Friday Song: “Hanging Around”

A 1977 song by the Stranglers gets an update by a band with a similar sense of humor

Friday Song: “Hanging Around”

I came across this song very recently, but it dates back to 1977, when it appeared on the Stranglers’ debut album, Rattus Norvegicus — the scientific designation for the sewer rat.

The Stranglers were formed in 1974 in Guildford, Surrey, and were initially called the Guildford Stranglers. Their founder, Brian Duffy (“Jet Black”) had attained a degree of financial freedom from running a fleet of ice cream trucks and a successful liquor store. In his mid-30s, he decided to take up his passion for drumming again by forming a band. His ice cream trucks became the band’s early tour buses.

The Stranglers went through many iterations and personnel changes, with Black and bassist Jean-Jacques Burnel the mainstays. After years of health problems and occasional absences, Black stopped performing in 2015, and died in December 2022 at the age of 84.  

The Stranglers became a mainstay of the burgeoning punk rock scene in the UK, and are one of the longest-surviving bands to have emerged from that era. They’ve had 23 Top 40 singles in the UK, and 19 Top 40 albums. More songs by the Stranglers have been licensed for use in commercials than from any other punk band. The song featured today was licensed for use in commercials for the French Wonderbra.

“Hanging Around” was never released as a single, as the Stranglers released three albums in 13 months, and didn’t want a single from the first album to interfere with sales of the next album. A cover of the song by Hazel O’Connor in 1981 reached #45 on the UK charts.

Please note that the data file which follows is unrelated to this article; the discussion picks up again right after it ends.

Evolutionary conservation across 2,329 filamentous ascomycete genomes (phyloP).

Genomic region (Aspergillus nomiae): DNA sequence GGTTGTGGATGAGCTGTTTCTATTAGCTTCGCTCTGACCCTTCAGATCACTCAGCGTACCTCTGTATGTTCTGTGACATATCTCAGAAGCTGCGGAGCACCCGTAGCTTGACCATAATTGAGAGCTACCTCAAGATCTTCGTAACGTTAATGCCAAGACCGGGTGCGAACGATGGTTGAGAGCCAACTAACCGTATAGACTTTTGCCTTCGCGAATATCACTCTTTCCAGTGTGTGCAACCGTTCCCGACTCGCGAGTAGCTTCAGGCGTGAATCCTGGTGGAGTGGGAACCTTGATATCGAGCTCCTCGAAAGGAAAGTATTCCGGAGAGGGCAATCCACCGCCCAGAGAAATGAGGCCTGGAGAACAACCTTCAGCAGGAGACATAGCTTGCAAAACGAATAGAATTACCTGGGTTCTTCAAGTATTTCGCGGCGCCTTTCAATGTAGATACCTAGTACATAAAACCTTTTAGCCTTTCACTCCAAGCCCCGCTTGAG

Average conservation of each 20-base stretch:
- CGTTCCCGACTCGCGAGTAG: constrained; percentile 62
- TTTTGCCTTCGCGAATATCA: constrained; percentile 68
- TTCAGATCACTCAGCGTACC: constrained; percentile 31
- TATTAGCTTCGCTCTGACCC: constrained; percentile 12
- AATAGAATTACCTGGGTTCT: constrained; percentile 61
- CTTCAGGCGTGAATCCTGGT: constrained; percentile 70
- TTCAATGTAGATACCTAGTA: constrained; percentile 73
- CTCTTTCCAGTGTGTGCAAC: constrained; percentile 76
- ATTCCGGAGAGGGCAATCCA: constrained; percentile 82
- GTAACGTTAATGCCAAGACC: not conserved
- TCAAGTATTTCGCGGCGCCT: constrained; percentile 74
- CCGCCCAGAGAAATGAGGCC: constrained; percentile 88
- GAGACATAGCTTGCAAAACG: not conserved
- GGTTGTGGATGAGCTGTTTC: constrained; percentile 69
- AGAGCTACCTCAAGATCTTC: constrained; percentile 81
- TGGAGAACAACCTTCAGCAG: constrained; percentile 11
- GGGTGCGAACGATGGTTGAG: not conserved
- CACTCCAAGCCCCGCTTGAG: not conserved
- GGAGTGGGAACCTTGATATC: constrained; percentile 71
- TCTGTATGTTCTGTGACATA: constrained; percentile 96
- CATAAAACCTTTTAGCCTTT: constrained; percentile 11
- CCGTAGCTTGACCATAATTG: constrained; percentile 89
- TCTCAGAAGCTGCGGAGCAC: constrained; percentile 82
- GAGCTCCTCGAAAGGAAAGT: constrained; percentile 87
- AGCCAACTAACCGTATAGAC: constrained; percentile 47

Musically, the song is built around a distinctive bass line written by Burnel, which also creates an odd, bouncy tempo.

Lyrically, “Hanging Around” was inspired by scenes of people hanging around the clubs the band played at the time. This quote from the book, “The Stranglers: Song by Song,” gives you an idea:

. . . a woman in red who was always there getting drunk and passing out, which used to make us laugh. There are also references to a friend of ours called Garry Coward-Williams, who was always smiling, and a friend of his we called Duncan Doughnuts, who was 20 going on 40. I could never believe how old he looked. His whole manner and appearance was of a middle-aged man.

Other lyrical inspirations included a gay bar around Earls Court Road, and a sacrilegious joke about hanging around on Easter.  

Ghost’s cover is from their new 5-song EP Phantomime, which includes their versions of songs by Tina Turner (poignant now), Genesis, Iron Maiden, and Television. Every video featuring these songs uses the same artwork, which strikes that cool-silly-creepy line Ghost walks. My only critique is that the guitar solo uses the band’s stock tone, while the song to me calls for a dirtier, beefier guitar sound.

Aside from that quibble, it’s a pretty refreshing cover.